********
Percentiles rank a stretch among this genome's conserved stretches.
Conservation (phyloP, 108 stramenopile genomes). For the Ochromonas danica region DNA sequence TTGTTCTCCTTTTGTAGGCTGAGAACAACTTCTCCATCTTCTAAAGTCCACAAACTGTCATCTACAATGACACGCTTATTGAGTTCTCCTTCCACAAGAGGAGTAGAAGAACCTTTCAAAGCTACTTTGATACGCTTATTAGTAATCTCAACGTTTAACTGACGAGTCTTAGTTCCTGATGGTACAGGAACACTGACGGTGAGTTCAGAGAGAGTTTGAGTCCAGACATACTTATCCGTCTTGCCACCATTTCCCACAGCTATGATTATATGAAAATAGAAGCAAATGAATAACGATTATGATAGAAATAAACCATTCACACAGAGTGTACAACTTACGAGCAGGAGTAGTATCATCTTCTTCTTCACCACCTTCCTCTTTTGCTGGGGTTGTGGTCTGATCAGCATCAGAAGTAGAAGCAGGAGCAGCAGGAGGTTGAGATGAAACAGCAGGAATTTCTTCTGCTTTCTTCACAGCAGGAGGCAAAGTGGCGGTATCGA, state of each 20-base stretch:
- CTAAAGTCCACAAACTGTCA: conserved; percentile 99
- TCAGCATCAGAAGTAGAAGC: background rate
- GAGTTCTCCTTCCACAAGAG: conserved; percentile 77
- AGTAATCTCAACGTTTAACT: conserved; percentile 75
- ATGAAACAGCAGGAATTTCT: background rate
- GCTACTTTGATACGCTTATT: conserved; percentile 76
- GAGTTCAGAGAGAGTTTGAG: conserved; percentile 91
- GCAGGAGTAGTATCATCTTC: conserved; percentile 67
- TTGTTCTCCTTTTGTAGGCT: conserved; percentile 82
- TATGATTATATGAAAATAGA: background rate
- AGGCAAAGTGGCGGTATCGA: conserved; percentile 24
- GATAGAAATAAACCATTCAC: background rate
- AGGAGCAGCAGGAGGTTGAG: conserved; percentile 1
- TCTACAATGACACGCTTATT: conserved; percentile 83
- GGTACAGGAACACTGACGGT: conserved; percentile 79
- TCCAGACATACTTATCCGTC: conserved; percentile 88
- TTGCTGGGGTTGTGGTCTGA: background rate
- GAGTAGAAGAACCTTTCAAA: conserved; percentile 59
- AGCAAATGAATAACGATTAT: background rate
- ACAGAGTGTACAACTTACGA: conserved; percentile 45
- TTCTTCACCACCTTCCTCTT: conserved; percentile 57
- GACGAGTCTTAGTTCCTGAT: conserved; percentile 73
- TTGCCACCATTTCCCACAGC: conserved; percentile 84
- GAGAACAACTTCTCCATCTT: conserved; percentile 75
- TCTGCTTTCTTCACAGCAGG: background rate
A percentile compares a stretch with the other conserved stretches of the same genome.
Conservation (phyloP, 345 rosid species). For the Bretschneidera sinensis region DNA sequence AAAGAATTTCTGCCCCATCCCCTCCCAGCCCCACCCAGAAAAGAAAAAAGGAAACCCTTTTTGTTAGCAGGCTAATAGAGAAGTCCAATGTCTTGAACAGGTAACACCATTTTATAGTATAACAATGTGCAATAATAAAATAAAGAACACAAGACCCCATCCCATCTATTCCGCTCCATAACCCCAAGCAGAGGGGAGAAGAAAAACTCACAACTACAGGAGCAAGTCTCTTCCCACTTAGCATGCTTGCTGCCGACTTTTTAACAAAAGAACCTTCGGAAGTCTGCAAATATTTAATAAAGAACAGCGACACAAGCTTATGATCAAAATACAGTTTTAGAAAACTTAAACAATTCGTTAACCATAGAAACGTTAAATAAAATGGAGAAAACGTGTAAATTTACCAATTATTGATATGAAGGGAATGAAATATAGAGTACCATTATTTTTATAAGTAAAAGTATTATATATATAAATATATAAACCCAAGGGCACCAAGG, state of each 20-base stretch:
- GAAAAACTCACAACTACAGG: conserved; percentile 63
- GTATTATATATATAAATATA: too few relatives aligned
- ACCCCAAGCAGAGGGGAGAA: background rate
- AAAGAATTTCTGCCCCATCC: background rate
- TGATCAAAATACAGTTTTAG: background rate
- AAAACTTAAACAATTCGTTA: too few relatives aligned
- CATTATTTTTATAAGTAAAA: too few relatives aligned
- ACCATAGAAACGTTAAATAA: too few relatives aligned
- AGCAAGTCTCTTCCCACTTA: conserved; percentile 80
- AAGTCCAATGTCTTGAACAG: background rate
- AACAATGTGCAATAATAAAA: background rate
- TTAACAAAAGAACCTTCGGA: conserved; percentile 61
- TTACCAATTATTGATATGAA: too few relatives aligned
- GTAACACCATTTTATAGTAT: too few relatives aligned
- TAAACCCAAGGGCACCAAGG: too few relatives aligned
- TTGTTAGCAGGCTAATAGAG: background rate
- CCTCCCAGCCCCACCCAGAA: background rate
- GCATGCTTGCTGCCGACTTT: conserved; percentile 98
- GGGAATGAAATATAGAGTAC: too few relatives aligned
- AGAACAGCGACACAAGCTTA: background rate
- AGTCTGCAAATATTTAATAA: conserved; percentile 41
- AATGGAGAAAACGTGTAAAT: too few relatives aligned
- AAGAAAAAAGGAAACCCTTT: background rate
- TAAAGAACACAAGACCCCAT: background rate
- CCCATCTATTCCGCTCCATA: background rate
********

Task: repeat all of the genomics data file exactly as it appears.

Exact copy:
Percentiles rank a stretch among this genome's conserved stretches.
Conservation (phyloP, 108 stramenopile genomes). For the Ochromonas danica region DNA sequence TTGTTCTCCTTTTGTAGGCTGAGAACAACTTCTCCATCTTCTAAAGTCCACAAACTGTCATCTACAATGACACGCTTATTGAGTTCTCCTTCCACAAGAGGAGTAGAAGAACCTTTCAAAGCTACTTTGATACGCTTATTAGTAATCTCAACGTTTAACTGACGAGTCTTAGTTCCTGATGGTACAGGAACACTGACGGTGAGTTCAGAGAGAGTTTGAGTCCAGACATACTTATCCGTCTTGCCACCATTTCCCACAGCTATGATTATATGAAAATAGAAGCAAATGAATAACGATTATGATAGAAATAAACCATTCACACAGAGTGTACAACTTACGAGCAGGAGTAGTATCATCTTCTTCTTCACCACCTTCCTCTTTTGCTGGGGTTGTGGTCTGATCAGCATCAGAAGTAGAAGCAGGAGCAGCAGGAGGTTGAGATGAAACAGCAGGAATTTCTTCTGCTTTCTTCACAGCAGGAGGCAAAGTGGCGGTATCGA, state of each 20-base stretch:
- CTAAAGTCCACAAACTGTCA: conserved; percentile 99
- TCAGCATCAGAAGTAGAAGC: background rate
- GAGTTCTCCTTCCACAAGAG: conserved; percentile 77
- AGTAATCTCAACGTTTAACT: conserved; percentile 75
- ATGAAACAGCAGGAATTTCT: background rate
- GCTACTTTGATACGCTTATT: conserved; percentile 76
- GAGTTCAGAGAGAGTTTGAG: conserved; percentile 91
- GCAGGAGTAGTATCATCTTC: conserved; percentile 67
- TTGTTCTCCTTTTGTAGGCT: conserved; percentile 82
- TATGATTATATGAAAATAGA: background rate
- AGGCAAAGTGGCGGTATCGA: conserved; percentile 24
- GATAGAAATAAACCATTCAC: background rate
- AGGAGCAGCAGGAGGTTGAG: conserved; percentile 1
- TCTACAATGACACGCTTATT: conserved; percentile 83
- GGTACAGGAACACTGACGGT: conserved; percentile 79
- TCCAGACATACTTATCCGTC: conserved; percentile 88
- TTGCTGGGGTTGTGGTCTGA: background rate
- GAGTAGAAGAACCTTTCAAA: conserved; percentile 59
- AGCAAATGAATAACGATTAT: background rate
- ACAGAGTGTACAACTTACGA: conserved; percentile 45
- TTCTTCACCACCTTCCTCTT: conserved; percentile 57
- GACGAGTCTTAGTTCCTGAT: conserved; percentile 73
- TTGCCACCATTTCCCACAGC: conserved; percentile 84
- GAGAACAACTTCTCCATCTT: conserved; percentile 75
- TCTGCTTTCTTCACAGCAGG: background rate
A percentile compares a stretch with the other conserved stretches of the same genome.
Conservation (phyloP, 345 rosid species). For the Bretschneidera sinensis region DNA sequence AAAGAATTTCTGCCCCATCCCCTCCCAGCCCCACCCAGAAAAGAAAAAAGGAAACCCTTTTTGTTAGCAGGCTAATAGAGAAGTCCAATGTCTTGAACAGGTAACACCATTTTATAGTATAACAATGTGCAATAATAAAATAAAGAACACAAGACCCCATCCCATCTATTCCGCTCCATAACCCCAAGCAGAGGGGAGAAGAAAAACTCACAACTACAGGAGCAAGTCTCTTCCCACTTAGCATGCTTGCTGCCGACTTTTTAACAAAAGAACCTTCGGAAGTCTGCAAATATTTAATAAAGAACAGCGACACAAGCTTATGATCAAAATACAGTTTTAGAAAACTTAAACAATTCGTTAACCATAGAAACGTTAAATAAAATGGAGAAAACGTGTAAATTTACCAATTATTGATATGAAGGGAATGAAATATAGAGTACCATTATTTTTATAAGTAAAAGTATTATATATATAAATATATAAACCCAAGGGCACCAAGG, state of each 20-base stretch:
- GAAAAACTCACAACTACAGG: conserved; percentile 63
- GTATTATATATATAAATATA: too few relatives aligned
- ACCCCAAGCAGAGGGGAGAA: background rate
- AAAGAATTTCTGCCCCATCC: background rate
- TGATCAAAATACAGTTTTAG: background rate
- AAAACTTAAACAATTCGTTA: too few relatives aligned
- CATTATTTTTATAAGTAAAA: too few relatives aligned
- ACCATAGAAACGTTAAATAA: too few relatives aligned
- AGCAAGTCTCTTCCCACTTA: conserved; percentile 80
- AAGTCCAATGTCTTGAACAG: background rate
- AACAATGTGCAATAATAAAA: background rate
- TTAACAAAAGAACCTTCGGA: conserved; percentile 61
- TTACCAATTATTGATATGAA: too few relatives aligned
- GTAACACCATTTTATAGTAT: too few relatives aligned
- TAAACCCAAGGGCACCAAGG: too few relatives aligned
- TTGTTAGCAGGCTAATAGAG: background rate
- CCTCCCAGCCCCACCCAGAA: background rate
- GCATGCTTGCTGCCGACTTT: conserved; percentile 98
- GGGAATGAAATATAGAGTAC: too few relatives aligned
- AGAACAGCGACACAAGCTTA: background rate
- AGTCTGCAAATATTTAATAA: conserved; percentile 41
- AATGGAGAAAACGTGTAAAT: too few relatives aligned
- AAGAAAAAAGGAAACCCTTT: background rate
- TAAAGAACACAAGACCCCAT: background rate
- CCCATCTATTCCGCTCCATA: background rate